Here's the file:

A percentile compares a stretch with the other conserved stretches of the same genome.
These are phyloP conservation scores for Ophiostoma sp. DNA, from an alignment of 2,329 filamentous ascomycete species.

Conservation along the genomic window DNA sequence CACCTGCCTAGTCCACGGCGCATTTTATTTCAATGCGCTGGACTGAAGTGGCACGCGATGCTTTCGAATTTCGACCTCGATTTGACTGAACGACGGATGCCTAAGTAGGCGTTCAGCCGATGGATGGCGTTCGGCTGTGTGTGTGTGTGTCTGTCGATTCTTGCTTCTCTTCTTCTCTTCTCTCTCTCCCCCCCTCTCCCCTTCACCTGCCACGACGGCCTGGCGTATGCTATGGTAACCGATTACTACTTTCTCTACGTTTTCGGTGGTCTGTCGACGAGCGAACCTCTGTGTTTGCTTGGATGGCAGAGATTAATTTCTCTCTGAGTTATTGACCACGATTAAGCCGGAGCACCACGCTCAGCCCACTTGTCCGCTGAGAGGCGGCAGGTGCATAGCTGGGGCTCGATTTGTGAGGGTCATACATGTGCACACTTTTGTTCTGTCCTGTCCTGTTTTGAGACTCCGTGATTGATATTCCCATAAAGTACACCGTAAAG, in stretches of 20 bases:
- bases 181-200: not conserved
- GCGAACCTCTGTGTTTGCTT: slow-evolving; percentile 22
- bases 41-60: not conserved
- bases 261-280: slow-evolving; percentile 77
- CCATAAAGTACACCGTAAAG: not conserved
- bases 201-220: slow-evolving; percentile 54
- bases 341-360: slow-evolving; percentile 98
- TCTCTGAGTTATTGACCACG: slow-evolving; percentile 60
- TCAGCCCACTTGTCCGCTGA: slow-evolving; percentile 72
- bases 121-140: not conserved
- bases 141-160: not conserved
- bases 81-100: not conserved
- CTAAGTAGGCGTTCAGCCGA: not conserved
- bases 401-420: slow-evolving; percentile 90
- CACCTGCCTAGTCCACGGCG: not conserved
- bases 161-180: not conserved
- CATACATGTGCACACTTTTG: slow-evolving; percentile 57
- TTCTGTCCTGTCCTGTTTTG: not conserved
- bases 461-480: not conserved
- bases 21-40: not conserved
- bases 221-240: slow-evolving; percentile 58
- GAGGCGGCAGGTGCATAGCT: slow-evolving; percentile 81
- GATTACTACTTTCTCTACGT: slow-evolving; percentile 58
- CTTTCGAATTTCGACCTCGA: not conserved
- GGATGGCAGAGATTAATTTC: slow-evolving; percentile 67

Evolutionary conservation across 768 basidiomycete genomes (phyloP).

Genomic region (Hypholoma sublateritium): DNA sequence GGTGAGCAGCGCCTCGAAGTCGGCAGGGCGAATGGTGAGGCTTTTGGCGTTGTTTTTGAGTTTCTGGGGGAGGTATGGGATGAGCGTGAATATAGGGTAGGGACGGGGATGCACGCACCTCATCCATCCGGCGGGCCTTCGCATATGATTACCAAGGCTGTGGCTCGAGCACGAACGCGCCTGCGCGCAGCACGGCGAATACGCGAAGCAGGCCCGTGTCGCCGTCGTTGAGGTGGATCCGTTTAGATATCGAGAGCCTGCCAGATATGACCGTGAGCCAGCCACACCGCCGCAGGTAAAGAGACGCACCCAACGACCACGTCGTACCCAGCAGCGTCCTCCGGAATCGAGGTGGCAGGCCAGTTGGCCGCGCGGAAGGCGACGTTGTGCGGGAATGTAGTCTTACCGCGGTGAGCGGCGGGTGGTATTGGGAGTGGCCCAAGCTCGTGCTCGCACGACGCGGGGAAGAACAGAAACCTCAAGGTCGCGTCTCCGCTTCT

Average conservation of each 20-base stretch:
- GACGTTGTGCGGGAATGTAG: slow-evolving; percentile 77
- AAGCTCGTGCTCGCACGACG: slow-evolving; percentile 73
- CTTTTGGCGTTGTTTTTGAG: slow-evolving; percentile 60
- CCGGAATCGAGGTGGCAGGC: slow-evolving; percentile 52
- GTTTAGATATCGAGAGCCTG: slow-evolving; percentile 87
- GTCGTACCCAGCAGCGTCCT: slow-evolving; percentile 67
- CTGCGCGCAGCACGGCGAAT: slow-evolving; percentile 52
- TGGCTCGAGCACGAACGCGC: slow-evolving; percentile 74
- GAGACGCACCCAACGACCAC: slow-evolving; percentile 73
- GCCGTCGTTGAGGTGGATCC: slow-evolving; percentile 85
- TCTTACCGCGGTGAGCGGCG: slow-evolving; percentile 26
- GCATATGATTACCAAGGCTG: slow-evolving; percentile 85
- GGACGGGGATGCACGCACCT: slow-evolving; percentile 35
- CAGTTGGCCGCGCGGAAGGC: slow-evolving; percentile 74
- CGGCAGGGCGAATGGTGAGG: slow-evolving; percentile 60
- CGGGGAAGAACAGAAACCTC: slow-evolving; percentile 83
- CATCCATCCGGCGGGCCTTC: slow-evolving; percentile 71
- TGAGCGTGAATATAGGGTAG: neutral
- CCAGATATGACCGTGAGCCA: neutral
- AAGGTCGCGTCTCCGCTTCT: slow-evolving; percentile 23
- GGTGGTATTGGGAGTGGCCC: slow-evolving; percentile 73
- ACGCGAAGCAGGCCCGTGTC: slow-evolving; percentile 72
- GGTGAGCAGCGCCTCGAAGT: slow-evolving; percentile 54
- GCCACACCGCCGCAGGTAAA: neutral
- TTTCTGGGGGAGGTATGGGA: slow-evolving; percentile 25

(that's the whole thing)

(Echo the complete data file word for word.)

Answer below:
A percentile compares a stretch with the other conserved stretches of the same genome.
These are phyloP conservation scores for Ophiostoma sp. DNA, from an alignment of 2,329 filamentous ascomycete species.

Conservation along the genomic window DNA sequence CACCTGCCTAGTCCACGGCGCATTTTATTTCAATGCGCTGGACTGAAGTGGCACGCGATGCTTTCGAATTTCGACCTCGATTTGACTGAACGACGGATGCCTAAGTAGGCGTTCAGCCGATGGATGGCGTTCGGCTGTGTGTGTGTGTGTCTGTCGATTCTTGCTTCTCTTCTTCTCTTCTCTCTCTCCCCCCCTCTCCCCTTCACCTGCCACGACGGCCTGGCGTATGCTATGGTAACCGATTACTACTTTCTCTACGTTTTCGGTGGTCTGTCGACGAGCGAACCTCTGTGTTTGCTTGGATGGCAGAGATTAATTTCTCTCTGAGTTATTGACCACGATTAAGCCGGAGCACCACGCTCAGCCCACTTGTCCGCTGAGAGGCGGCAGGTGCATAGCTGGGGCTCGATTTGTGAGGGTCATACATGTGCACACTTTTGTTCTGTCCTGTCCTGTTTTGAGACTCCGTGATTGATATTCCCATAAAGTACACCGTAAAG, in stretches of 20 bases:
- bases 181-200: not conserved
- GCGAACCTCTGTGTTTGCTT: slow-evolving; percentile 22
- bases 41-60: not conserved
- bases 261-280: slow-evolving; percentile 77
- CCATAAAGTACACCGTAAAG: not conserved
- bases 201-220: slow-evolving; percentile 54
- bases 341-360: slow-evolving; percentile 98
- TCTCTGAGTTATTGACCACG: slow-evolving; percentile 60
- TCAGCCCACTTGTCCGCTGA: slow-evolving; percentile 72
- bases 121-140: not conserved
- bases 141-160: not conserved
- bases 81-100: not conserved
- CTAAGTAGGCGTTCAGCCGA: not conserved
- bases 401-420: slow-evolving; percentile 90
- CACCTGCCTAGTCCACGGCG: not conserved
- bases 161-180: not conserved
- CATACATGTGCACACTTTTG: slow-evolving; percentile 57
- TTCTGTCCTGTCCTGTTTTG: not conserved
- bases 461-480: not conserved
- bases 21-40: not conserved
- bases 221-240: slow-evolving; percentile 58
- GAGGCGGCAGGTGCATAGCT: slow-evolving; percentile 81
- GATTACTACTTTCTCTACGT: slow-evolving; percentile 58
- CTTTCGAATTTCGACCTCGA: not conserved
- GGATGGCAGAGATTAATTTC: slow-evolving; percentile 67

Evolutionary conservation across 768 basidiomycete genomes (phyloP).

Genomic region (Hypholoma sublateritium): DNA sequence GGTGAGCAGCGCCTCGAAGTCGGCAGGGCGAATGGTGAGGCTTTTGGCGTTGTTTTTGAGTTTCTGGGGGAGGTATGGGATGAGCGTGAATATAGGGTAGGGACGGGGATGCACGCACCTCATCCATCCGGCGGGCCTTCGCATATGATTACCAAGGCTGTGGCTCGAGCACGAACGCGCCTGCGCGCAGCACGGCGAATACGCGAAGCAGGCCCGTGTCGCCGTCGTTGAGGTGGATCCGTTTAGATATCGAGAGCCTGCCAGATATGACCGTGAGCCAGCCACACCGCCGCAGGTAAAGAGACGCACCCAACGACCACGTCGTACCCAGCAGCGTCCTCCGGAATCGAGGTGGCAGGCCAGTTGGCCGCGCGGAAGGCGACGTTGTGCGGGAATGTAGTCTTACCGCGGTGAGCGGCGGGTGGTATTGGGAGTGGCCCAAGCTCGTGCTCGCACGACGCGGGGAAGAACAGAAACCTCAAGGTCGCGTCTCCGCTTCT

Average conservation of each 20-base stretch:
- GACGTTGTGCGGGAATGTAG: slow-evolving; percentile 77
- AAGCTCGTGCTCGCACGACG: slow-evolving; percentile 73
- CTTTTGGCGTTGTTTTTGAG: slow-evolving; percentile 60
- CCGGAATCGAGGTGGCAGGC: slow-evolving; percentile 52
- GTTTAGATATCGAGAGCCTG: slow-evolving; percentile 87
- GTCGTACCCAGCAGCGTCCT: slow-evolving; percentile 67
- CTGCGCGCAGCACGGCGAAT: slow-evolving; percentile 52
- TGGCTCGAGCACGAACGCGC: slow-evolving; percentile 74
- GAGACGCACCCAACGACCAC: slow-evolving; percentile 73
- GCCGTCGTTGAGGTGGATCC: slow-evolving; percentile 85
- TCTTACCGCGGTGAGCGGCG: slow-evolving; percentile 26
- GCATATGATTACCAAGGCTG: slow-evolving; percentile 85
- GGACGGGGATGCACGCACCT: slow-evolving; percentile 35
- CAGTTGGCCGCGCGGAAGGC: slow-evolving; percentile 74
- CGGCAGGGCGAATGGTGAGG: slow-evolving; percentile 60
- CGGGGAAGAACAGAAACCTC: slow-evolving; percentile 83
- CATCCATCCGGCGGGCCTTC: slow-evolving; percentile 71
- TGAGCGTGAATATAGGGTAG: neutral
- CCAGATATGACCGTGAGCCA: neutral
- AAGGTCGCGTCTCCGCTTCT: slow-evolving; percentile 23
- GGTGGTATTGGGAGTGGCCC: slow-evolving; percentile 73
- ACGCGAAGCAGGCCCGTGTC: slow-evolving; percentile 72
- GGTGAGCAGCGCCTCGAAGT: slow-evolving; percentile 54
- GCCACACCGCCGCAGGTAAA: neutral
- TTTCTGGGGGAGGTATGGGA: slow-evolving; percentile 25